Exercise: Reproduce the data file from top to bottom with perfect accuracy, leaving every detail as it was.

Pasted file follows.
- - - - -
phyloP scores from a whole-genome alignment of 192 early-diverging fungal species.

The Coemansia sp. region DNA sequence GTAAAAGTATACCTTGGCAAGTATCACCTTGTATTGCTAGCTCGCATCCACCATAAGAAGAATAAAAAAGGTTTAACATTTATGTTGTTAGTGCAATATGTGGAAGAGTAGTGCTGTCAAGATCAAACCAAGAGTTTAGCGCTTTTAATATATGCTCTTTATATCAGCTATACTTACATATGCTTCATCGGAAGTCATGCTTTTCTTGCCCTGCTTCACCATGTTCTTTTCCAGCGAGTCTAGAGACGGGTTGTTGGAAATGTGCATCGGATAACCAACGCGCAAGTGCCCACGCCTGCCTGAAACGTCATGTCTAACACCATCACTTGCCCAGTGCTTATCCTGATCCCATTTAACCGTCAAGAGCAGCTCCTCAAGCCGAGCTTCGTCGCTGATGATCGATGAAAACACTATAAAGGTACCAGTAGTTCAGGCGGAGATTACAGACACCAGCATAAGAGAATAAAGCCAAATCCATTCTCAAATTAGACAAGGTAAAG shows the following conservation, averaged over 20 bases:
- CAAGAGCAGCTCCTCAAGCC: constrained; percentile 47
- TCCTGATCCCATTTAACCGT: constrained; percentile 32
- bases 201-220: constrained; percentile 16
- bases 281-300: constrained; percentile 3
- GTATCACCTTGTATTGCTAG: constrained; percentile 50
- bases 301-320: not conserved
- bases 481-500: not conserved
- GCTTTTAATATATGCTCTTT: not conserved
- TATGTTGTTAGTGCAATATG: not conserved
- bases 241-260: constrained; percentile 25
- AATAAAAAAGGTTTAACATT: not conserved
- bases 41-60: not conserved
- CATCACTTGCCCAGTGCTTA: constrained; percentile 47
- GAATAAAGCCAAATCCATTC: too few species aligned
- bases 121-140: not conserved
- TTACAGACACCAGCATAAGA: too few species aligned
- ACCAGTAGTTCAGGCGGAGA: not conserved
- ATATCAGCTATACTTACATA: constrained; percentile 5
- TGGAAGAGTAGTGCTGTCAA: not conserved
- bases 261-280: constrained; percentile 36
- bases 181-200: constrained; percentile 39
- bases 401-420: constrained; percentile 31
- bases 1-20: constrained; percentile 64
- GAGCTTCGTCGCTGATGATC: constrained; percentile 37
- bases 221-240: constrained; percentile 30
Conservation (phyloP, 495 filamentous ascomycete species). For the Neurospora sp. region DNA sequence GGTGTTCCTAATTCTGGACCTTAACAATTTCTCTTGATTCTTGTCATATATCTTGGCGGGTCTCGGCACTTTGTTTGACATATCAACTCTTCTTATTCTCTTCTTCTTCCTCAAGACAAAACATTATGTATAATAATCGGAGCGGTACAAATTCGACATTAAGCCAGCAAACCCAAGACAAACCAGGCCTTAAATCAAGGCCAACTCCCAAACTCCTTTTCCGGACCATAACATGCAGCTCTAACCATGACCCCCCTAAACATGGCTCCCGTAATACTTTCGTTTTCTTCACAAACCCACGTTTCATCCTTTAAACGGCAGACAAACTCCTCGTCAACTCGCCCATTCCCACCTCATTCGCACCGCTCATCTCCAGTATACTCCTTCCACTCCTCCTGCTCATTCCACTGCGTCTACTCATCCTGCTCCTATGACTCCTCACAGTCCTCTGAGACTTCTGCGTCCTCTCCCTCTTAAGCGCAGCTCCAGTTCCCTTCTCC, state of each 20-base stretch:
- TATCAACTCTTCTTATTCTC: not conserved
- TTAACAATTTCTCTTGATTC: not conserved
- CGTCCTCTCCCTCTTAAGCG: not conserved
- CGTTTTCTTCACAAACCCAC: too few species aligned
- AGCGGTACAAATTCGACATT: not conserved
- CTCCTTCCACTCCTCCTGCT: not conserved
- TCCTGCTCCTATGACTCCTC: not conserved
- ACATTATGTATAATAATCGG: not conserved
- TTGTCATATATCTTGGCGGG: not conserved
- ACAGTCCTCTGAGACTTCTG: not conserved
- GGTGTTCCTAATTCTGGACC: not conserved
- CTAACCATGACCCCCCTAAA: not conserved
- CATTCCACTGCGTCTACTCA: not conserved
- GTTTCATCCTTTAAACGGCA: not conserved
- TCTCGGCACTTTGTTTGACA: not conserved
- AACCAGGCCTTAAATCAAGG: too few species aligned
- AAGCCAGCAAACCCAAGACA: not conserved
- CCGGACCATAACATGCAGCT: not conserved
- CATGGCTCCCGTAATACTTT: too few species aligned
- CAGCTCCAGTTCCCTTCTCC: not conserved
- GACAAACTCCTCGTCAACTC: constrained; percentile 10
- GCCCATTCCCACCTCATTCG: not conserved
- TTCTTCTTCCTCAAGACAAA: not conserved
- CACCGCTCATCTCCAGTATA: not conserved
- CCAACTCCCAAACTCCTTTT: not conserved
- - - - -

phyloP scores from a whole-genome alignment of 192 early-diverging fungal species.

The Coemansia sp. region DNA sequence GTAAAAGTATACCTTGGCAAGTATCACCTTGTATTGCTAGCTCGCATCCACCATAAGAAGAATAAAAAAGGTTTAACATTTATGTTGTTAGTGCAATATGTGGAAGAGTAGTGCTGTCAAGATCAAACCAAGAGTTTAGCGCTTTTAATATATGCTCTTTATATCAGCTATACTTACATATGCTTCATCGGAAGTCATGCTTTTCTTGCCCTGCTTCACCATGTTCTTTTCCAGCGAGTCTAGAGACGGGTTGTTGGAAATGTGCATCGGATAACCAACGCGCAAGTGCCCACGCCTGCCTGAAACGTCATGTCTAACACCATCACTTGCCCAGTGCTTATCCTGATCCCATTTAACCGTCAAGAGCAGCTCCTCAAGCCGAGCTTCGTCGCTGATGATCGATGAAAACACTATAAAGGTACCAGTAGTTCAGGCGGAGATTACAGACACCAGCATAAGAGAATAAAGCCAAATCCATTCTCAAATTAGACAAGGTAAAG shows the following conservation, averaged over 20 bases:
- CAAGAGCAGCTCCTCAAGCC: constrained; percentile 47
- TCCTGATCCCATTTAACCGT: constrained; percentile 32
- bases 201-220: constrained; percentile 16
- bases 281-300: constrained; percentile 3
- GTATCACCTTGTATTGCTAG: constrained; percentile 50
- bases 301-320: not conserved
- bases 481-500: not conserved
- GCTTTTAATATATGCTCTTT: not conserved
- TATGTTGTTAGTGCAATATG: not conserved
- bases 241-260: constrained; percentile 25
- AATAAAAAAGGTTTAACATT: not conserved
- bases 41-60: not conserved
- CATCACTTGCCCAGTGCTTA: constrained; percentile 47
- GAATAAAGCCAAATCCATTC: too few species aligned
- bases 121-140: not conserved
- TTACAGACACCAGCATAAGA: too few species aligned
- ACCAGTAGTTCAGGCGGAGA: not conserved
- ATATCAGCTATACTTACATA: constrained; percentile 5
- TGGAAGAGTAGTGCTGTCAA: not conserved
- bases 261-280: constrained; percentile 36
- bases 181-200: constrained; percentile 39
- bases 401-420: constrained; percentile 31
- bases 1-20: constrained; percentile 64
- GAGCTTCGTCGCTGATGATC: constrained; percentile 37
- bases 221-240: constrained; percentile 30
Conservation (phyloP, 495 filamentous ascomycete species). For the Neurospora sp. region DNA sequence GGTGTTCCTAATTCTGGACCTTAACAATTTCTCTTGATTCTTGTCATATATCTTGGCGGGTCTCGGCACTTTGTTTGACATATCAACTCTTCTTATTCTCTTCTTCTTCCTCAAGACAAAACATTATGTATAATAATCGGAGCGGTACAAATTCGACATTAAGCCAGCAAACCCAAGACAAACCAGGCCTTAAATCAAGGCCAACTCCCAAACTCCTTTTCCGGACCATAACATGCAGCTCTAACCATGACCCCCCTAAACATGGCTCCCGTAATACTTTCGTTTTCTTCACAAACCCACGTTTCATCCTTTAAACGGCAGACAAACTCCTCGTCAACTCGCCCATTCCCACCTCATTCGCACCGCTCATCTCCAGTATACTCCTTCCACTCCTCCTGCTCATTCCACTGCGTCTACTCATCCTGCTCCTATGACTCCTCACAGTCCTCTGAGACTTCTGCGTCCTCTCCCTCTTAAGCGCAGCTCCAGTTCCCTTCTCC, state of each 20-base stretch:
- TATCAACTCTTCTTATTCTC: not conserved
- TTAACAATTTCTCTTGATTC: not conserved
- CGTCCTCTCCCTCTTAAGCG: not conserved
- CGTTTTCTTCACAAACCCAC: too few species aligned
- AGCGGTACAAATTCGACATT: not conserved
- CTCCTTCCACTCCTCCTGCT: not conserved
- TCCTGCTCCTATGACTCCTC: not conserved
- ACATTATGTATAATAATCGG: not conserved
- TTGTCATATATCTTGGCGGG: not conserved
- ACAGTCCTCTGAGACTTCTG: not conserved
- GGTGTTCCTAATTCTGGACC: not conserved
- CTAACCATGACCCCCCTAAA: not conserved
- CATTCCACTGCGTCTACTCA: not conserved
- GTTTCATCCTTTAAACGGCA: not conserved
- TCTCGGCACTTTGTTTGACA: not conserved
- AACCAGGCCTTAAATCAAGG: too few species aligned
- AAGCCAGCAAACCCAAGACA: not conserved
- CCGGACCATAACATGCAGCT: not conserved
- CATGGCTCCCGTAATACTTT: too few species aligned
- CAGCTCCAGTTCCCTTCTCC: not conserved
- GACAAACTCCTCGTCAACTC: constrained; percentile 10
- GCCCATTCCCACCTCATTCG: not conserved
- TTCTTCTTCCTCAAGACAAA: not conserved
- CACCGCTCATCTCCAGTATA: not conserved
- CCAACTCCCAAACTCCTTTT: not conserved